It was a zeitgeist-surfing rise to fame that bore a string of hits and global success, but Britpop darlings Sleeper disbanded in ’98 as the guitar-pop phenomenon fizzled out. Singer and songwriter Louise has since published four novels and a memoir, found gainful employment teaching creative writing, and married drummer Andy Maclure with whom she has two teenage kids.
Now the band are back together with two new albums under their belt – The Modern Age (2019) and This Time Tomorrow (2020) – and a packed tour schedule ahead of them this year, including a headline spot at The Music Barn Festival in Northants in June. We caught up with Louise to find out what’s new.
Your life as a writer has fluctuated over the years, from songwriting to memoir and fiction and now back to songwriting. How difficult has it been to move between those genres and does it have to be one thing at a time?
I think it’s a bit like learning a language. Once you’ve got French down it’s a bit easier to learn Spanish. Maybe? But I just like working with words. It’s escapist for me. All consuming. I can’t think about anything else when I have a project to work on and I love that. It’s hard to worry and create at the same time. I don’t think about the separate genres of things I’m doing at any one time, it’s more of an unconscious thing, which is why I like it.
You’ve written in the past on motherhood, in particular how you enjoyed your experience of the early days, despite having been almost expecting (or expected) to find it difficult, at odds with your independence, but I’m interested to know whether becoming a mum has had an impact on your creativity?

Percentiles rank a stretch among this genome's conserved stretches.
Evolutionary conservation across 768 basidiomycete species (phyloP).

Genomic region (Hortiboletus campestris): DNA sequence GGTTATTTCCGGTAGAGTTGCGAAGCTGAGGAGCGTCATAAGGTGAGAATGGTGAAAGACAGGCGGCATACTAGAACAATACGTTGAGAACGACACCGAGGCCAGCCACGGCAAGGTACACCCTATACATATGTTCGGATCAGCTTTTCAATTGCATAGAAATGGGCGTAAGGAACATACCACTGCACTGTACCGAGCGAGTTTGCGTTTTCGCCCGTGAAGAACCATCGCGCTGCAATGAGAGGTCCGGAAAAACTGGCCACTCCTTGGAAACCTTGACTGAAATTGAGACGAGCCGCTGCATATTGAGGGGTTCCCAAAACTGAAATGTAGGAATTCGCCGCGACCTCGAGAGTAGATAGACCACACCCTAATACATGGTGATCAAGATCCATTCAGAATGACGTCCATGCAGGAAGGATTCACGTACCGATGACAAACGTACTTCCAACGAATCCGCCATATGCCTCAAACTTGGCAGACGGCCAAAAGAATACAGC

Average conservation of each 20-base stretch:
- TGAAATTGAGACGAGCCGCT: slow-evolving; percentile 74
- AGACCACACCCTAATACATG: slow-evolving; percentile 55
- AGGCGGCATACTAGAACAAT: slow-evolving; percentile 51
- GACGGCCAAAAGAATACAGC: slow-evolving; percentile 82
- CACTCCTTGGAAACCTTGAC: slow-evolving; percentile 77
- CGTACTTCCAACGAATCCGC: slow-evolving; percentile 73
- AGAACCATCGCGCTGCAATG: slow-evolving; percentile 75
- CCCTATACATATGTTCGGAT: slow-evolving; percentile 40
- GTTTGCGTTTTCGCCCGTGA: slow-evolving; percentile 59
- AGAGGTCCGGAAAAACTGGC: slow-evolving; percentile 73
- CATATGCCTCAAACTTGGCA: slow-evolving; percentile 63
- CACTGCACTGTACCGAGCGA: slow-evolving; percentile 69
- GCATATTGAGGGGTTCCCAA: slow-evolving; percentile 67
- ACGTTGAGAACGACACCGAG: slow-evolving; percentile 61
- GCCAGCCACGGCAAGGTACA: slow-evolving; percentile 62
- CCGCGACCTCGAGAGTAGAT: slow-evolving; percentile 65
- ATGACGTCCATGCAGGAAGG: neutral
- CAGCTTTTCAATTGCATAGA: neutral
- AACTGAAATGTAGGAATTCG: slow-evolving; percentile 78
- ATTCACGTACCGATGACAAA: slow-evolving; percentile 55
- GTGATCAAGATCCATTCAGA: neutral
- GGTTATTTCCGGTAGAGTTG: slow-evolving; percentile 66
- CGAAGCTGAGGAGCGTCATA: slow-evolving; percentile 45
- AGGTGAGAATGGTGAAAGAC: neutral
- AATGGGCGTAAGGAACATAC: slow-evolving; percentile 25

You need to clear space to be creative but I’ve learned to fit it in where I can. I wrote novels in nap times when my kids were babies. We recorded This Time Tomorrow in our attic, during lockdown, in the space between dinner and home-schooling and bedtimes and the one lousy walk a day we were all allowed! I usually write at the kitchen table, surrounded by piles of domestic mess. That’s hard on creativity sometimes. And it’s always a compromise. I’ve given up on the idea you can have it all. Unless you’ve got supportive extended family on tap or lots of money for childcare, you absolutely can’t. Not without having a complete break-down.
Writing is quite a different experience to performing on stage but, from the outside, you seem to be able to move quite effortlessly between the two. Would you say that writing and performing enable you to embrace different elements of yourself?
For sure. Writing is my introvert side and being on stage is my inner show-off. It took a while to get comfortable with performing again but I think I’m more easy with it now than I’ve ever been. I don’t have any of the self-consciousness I felt in the ’90s. I’m very aware of the crowd, but in a totally different way. There’s a feeling of elation and letting go.
In your memoir you write about having felt pressure in the early days to always seem cool and disinterested, to never show you might be happy or enjoying yourself (even if you actually were). Has that changed for you twenty plus years down the line? Are you able to enjoy it more now?
Much more so. We were always looking over our shoulders in the ’90s, wondering if we were doing it right, conscious it could all get ripped away at any moment. And you had to be cool in the “right” way. The press had enormous power as gatekeepers at that time, music – and the way it reaches an audience – has become more democratic and much less tribal.
Who are your biggest literary and songwriting influences?